Historical Manhole Covers: Przemyśl

In the part of Galicia that is today Ukraine, dating certain remnants of the past can be relatively easy due to the language of the inscription — anything in Polish dates from before WWII. On the other hand, in a city like Przemyśl where Polish was and still is the […]

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Boot Scrapers: Przemyśl

It was in Przemyśl, a small Galician city situated today in Poland near the Ukrainian border, that I first discovered what a boot scraper was and where my love for these remnants of the past began. I had first seen these odd metal objects in Lviv, but hadn’t given them […]

Ghost Signs of Przemyśl

Today a small city in eastern Poland, Przemyśl (Peremyshl in Ukrainian transliteration) was once one of the major cities in Galicia. Przemyśl’s population consisted of many nationalities, including Ukrainians, Poles, Jews, Germans, and Czechs. According to the Austrian census of 1830, the city was home to 7,538 people of whom […]

Orienting Us through the Past: Historical Street Signage in Przemyśl

It is not uncommon in Przemyśl, Poland, to find two, three, or even four different street signs on one building—dating to different periods and regimes: the Austrian Empire, interwar Poland, Communist Poland, and modern Poland. This is because in Poland there was never a campaign to remove Polish inscriptions from […]

Zakopane Style Architecture in Przemyśl

Zakopane Style (Styl zakopiański) architecture is inspired by the folk art and architecture of Poland’s highland region known as Podhale. The style was conceived in the 1890s by architect Stanislaw Witkiewicz and named after the region’s main town — Zakopane. The Zakopane Style combines wooden framing and reinforced stone structures, […]

The Ukrainian Girls’ Institute in Peremyshl

After coming under Austrian rule, Peremyshl (Przemyśl) became a major Ukrainian political, cultural, religious, and education center. By the 1880s the city had become the second-largest center (after Lviv) for Ukrainian secondary education in Galicia. It was home to a number of vocational, elementary, and boarding schools as well as […]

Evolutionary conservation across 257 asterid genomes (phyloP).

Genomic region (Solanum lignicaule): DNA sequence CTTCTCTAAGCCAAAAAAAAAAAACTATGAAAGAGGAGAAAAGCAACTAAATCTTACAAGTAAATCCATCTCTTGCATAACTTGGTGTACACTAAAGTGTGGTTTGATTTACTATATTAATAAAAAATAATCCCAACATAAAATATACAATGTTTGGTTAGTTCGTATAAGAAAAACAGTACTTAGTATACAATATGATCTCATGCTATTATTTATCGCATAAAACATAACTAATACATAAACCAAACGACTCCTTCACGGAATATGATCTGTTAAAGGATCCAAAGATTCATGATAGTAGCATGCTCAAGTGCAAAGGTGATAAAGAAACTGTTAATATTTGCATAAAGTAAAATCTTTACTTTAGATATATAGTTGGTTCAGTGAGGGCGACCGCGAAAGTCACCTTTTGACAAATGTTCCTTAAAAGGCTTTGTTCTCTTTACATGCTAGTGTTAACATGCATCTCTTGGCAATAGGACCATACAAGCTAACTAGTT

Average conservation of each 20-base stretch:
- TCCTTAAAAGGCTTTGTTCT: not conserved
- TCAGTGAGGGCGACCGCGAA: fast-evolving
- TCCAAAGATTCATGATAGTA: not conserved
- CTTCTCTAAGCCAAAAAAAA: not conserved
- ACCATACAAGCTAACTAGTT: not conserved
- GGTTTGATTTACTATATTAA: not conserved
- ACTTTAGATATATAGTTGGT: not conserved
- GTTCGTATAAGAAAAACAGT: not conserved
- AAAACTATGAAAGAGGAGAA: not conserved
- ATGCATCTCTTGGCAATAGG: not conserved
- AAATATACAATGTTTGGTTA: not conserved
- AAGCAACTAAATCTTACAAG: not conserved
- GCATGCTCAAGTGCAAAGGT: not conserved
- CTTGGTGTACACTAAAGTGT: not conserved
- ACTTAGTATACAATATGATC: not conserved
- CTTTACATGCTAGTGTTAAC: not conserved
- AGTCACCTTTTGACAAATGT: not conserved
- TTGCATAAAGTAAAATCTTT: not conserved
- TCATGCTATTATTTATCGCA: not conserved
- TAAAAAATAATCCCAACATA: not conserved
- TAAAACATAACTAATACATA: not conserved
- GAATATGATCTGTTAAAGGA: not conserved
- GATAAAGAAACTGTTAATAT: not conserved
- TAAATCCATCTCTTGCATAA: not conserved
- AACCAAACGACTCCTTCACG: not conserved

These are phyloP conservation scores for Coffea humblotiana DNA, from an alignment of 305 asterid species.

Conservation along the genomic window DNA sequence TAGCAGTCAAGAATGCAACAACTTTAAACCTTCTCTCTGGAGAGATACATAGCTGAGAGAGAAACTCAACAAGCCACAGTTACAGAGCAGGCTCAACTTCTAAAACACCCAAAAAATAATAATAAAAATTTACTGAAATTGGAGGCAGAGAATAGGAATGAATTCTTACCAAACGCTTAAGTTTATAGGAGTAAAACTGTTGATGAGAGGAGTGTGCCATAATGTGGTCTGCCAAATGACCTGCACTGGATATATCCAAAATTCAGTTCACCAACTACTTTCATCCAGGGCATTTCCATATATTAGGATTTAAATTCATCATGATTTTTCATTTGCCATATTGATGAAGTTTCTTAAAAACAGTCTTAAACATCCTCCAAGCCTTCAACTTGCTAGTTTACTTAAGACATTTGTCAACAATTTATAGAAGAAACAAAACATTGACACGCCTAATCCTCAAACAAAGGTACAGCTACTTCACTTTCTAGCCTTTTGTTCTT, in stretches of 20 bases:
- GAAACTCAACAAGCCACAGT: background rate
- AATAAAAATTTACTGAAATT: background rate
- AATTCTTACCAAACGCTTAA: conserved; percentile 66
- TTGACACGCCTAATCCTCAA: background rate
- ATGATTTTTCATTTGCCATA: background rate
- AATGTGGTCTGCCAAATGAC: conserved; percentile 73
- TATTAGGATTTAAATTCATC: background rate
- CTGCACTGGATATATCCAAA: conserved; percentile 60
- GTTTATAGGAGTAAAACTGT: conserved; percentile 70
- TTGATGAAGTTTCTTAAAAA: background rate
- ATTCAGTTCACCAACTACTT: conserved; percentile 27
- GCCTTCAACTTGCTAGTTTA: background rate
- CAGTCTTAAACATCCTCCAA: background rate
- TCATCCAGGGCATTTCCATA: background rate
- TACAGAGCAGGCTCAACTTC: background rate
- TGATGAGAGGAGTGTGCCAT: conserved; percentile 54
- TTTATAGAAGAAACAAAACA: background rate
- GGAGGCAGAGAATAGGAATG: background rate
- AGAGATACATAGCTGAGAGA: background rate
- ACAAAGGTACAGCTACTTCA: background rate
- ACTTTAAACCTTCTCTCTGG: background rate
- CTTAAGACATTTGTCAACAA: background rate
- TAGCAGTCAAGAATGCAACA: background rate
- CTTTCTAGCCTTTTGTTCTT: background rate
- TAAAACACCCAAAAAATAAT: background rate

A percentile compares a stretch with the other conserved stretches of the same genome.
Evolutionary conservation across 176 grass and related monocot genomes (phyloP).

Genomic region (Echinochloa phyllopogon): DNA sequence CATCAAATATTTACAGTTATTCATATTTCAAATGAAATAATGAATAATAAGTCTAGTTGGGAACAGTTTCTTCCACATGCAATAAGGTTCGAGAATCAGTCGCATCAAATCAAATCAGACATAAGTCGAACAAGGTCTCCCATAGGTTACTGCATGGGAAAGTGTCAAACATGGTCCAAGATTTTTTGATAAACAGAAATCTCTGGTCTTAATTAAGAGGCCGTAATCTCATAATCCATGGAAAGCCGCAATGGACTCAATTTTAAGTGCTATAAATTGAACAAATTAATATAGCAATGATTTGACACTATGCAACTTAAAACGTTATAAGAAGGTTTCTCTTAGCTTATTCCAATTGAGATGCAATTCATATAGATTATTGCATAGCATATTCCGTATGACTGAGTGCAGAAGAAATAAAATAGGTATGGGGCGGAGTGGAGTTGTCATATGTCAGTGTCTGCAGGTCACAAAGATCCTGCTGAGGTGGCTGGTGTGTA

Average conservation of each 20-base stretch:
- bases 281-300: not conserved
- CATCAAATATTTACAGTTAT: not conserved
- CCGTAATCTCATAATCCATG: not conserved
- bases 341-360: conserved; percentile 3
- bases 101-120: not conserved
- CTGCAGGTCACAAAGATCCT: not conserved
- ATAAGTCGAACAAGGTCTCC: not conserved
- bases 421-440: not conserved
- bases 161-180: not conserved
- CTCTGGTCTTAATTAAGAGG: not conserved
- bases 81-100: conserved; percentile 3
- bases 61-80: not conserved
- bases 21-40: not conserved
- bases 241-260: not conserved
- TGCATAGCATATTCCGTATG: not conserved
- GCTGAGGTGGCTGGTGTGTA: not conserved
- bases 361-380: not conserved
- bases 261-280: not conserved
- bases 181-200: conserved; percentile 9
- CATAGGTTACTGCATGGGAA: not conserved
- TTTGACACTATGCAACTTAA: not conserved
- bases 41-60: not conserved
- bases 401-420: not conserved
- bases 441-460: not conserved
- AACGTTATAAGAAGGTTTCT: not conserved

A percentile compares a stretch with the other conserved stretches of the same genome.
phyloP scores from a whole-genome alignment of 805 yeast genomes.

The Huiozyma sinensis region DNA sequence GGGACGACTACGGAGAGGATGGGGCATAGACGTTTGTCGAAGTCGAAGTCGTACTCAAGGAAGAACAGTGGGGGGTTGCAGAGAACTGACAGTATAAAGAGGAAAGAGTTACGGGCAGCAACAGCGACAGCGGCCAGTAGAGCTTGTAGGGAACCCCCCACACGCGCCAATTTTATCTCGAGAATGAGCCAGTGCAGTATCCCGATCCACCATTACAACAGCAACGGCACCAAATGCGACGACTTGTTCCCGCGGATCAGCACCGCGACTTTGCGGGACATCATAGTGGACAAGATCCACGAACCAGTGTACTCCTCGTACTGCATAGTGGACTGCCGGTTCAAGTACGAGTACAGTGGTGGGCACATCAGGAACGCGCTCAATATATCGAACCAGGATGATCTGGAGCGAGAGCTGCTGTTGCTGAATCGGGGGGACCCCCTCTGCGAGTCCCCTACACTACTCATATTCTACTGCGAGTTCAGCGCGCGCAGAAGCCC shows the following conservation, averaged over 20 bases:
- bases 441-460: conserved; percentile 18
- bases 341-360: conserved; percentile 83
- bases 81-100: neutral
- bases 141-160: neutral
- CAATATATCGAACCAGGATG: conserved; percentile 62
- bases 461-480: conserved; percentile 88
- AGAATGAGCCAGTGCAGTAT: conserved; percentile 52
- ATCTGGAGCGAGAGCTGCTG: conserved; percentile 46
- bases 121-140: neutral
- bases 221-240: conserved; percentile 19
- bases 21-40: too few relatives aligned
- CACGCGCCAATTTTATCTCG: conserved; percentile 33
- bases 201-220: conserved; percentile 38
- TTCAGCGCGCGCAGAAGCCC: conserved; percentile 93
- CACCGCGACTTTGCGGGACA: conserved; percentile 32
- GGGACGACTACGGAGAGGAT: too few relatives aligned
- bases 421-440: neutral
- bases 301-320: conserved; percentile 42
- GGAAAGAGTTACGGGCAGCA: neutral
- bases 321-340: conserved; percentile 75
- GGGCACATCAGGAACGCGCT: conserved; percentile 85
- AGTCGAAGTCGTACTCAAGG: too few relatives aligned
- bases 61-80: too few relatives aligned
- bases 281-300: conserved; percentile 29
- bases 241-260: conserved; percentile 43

Propination Laws and Alcohol Consumption in Galicia

By Andriy Dorosh for Dorosh Heritage ToursDid our Ancestors Drink Alcohol? Time Capsule Blog, Dorosh Heritage Tours *** Have you ever heard about the so-called Propination Laws? The name comes from Latin “propinare,” which means “to treat,” “pour out.” Propination was a privilege given to landowners from the supreme authority […]

Historical Manhole Covers and Storm Drains in Ivano-Frankivsk

Ivano-Frankivsk, formerly known as Stanisławów, was one of the largest cities in Galicia, and so it is no wonder that many relics of its prewar past can still be found in the urban landscape. In particular, quite a few manhole covers and storm drains still serve the city’s infrastructure.  From […]

Brody as Depicted on Władysław Kocyan’s Postcards

To get a feeling of what Brody’s cityscape and residents looked like at the beginning of the twentieth century, we can glimpse through the postcards produced by Władysław Kocyan. Kocyan created one of the largest collections of postcards of the town and today they serve as invaluable documents of a […]

The Will to Control: The Austrians Reimagine Lviv’s Rynok Square

By Chris Wilkinson Austrian architecture and culture is often equated with magnificence. Anyone who visits Vienna cannot help but marvel at its many beautiful Baroque buildings, the grandeur of the Hofburg palace, the exquisite culture that gave the world Mozart and Strauss. An air of refinement is pervasive. Conversely, Austrian […]

Leopold von Sacher-Masoch: Much More than Masochism

While today the term “masochism” is widely known, few know its origin, let alone anything about the man behind the name—Leopold von Sacher-Masoch. A while back I posted about this Lviv native’s childhood experiences in the Galician capital (found here), but now I’d like to share a few curious, lesser-known facts […]